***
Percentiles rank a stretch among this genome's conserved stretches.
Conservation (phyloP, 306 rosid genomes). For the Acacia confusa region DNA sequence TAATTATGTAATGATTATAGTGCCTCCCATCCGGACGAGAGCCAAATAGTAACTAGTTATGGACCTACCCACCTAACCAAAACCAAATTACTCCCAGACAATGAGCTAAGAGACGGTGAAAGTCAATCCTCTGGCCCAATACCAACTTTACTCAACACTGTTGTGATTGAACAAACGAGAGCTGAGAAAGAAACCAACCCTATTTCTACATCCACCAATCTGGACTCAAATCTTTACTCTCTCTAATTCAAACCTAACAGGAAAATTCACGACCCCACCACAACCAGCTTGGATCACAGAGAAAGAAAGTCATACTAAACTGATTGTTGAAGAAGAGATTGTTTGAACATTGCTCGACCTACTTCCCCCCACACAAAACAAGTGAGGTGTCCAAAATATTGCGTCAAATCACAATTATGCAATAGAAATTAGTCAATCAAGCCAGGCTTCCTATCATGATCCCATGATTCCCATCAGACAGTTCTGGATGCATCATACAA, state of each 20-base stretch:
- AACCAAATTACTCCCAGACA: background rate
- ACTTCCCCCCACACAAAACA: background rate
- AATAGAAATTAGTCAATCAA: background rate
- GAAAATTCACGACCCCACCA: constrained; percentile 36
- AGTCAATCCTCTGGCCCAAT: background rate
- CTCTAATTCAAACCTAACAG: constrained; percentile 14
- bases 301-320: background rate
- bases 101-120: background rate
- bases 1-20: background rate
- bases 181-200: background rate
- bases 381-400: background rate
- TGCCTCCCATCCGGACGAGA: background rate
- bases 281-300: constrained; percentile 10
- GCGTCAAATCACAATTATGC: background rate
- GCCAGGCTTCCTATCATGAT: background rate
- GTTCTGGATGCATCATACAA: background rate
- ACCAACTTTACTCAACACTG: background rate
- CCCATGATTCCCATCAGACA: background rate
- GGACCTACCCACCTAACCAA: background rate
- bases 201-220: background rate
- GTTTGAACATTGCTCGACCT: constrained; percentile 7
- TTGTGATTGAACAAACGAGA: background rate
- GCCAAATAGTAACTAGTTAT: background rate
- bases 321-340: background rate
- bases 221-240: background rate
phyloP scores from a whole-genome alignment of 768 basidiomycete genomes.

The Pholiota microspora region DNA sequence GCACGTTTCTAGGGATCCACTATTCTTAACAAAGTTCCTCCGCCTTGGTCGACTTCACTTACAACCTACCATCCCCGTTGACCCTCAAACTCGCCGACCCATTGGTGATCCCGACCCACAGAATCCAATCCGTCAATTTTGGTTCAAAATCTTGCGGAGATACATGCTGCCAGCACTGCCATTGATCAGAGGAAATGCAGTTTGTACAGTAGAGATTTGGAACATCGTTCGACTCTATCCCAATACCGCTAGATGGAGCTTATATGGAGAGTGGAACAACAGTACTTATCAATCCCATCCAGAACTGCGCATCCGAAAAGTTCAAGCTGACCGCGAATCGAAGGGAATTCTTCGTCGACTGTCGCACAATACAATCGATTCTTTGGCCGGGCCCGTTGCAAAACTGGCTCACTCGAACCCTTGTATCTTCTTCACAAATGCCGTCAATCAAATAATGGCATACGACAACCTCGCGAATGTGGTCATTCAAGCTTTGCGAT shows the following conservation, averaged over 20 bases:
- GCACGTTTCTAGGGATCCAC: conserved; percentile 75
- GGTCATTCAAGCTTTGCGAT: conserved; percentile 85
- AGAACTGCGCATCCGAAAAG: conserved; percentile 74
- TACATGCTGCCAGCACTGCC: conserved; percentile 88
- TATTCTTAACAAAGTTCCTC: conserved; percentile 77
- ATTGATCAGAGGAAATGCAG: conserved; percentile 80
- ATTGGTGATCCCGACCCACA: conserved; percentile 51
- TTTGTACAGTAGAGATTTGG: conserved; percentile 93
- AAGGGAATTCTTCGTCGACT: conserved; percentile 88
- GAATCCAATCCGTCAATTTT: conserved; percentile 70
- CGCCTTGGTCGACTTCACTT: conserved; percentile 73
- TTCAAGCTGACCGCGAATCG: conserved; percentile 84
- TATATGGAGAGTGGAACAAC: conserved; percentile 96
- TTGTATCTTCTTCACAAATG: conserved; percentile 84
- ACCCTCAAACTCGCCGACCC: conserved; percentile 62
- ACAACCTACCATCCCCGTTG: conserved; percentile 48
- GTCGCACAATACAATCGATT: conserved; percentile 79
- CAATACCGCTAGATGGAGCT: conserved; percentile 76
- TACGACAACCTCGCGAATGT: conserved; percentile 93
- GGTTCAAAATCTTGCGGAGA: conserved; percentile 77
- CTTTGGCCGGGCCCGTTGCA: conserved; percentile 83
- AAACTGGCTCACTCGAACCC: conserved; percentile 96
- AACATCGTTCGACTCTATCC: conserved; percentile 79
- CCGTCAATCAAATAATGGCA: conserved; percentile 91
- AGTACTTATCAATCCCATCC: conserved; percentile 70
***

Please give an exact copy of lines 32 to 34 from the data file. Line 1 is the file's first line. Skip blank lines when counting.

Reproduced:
- AGAACTGCGCATCCGAAAAG: conserved; percentile 74
- TACATGCTGCCAGCACTGCC: conserved; percentile 88
- TATTCTTAACAAAGTTCCTC: conserved; percentile 77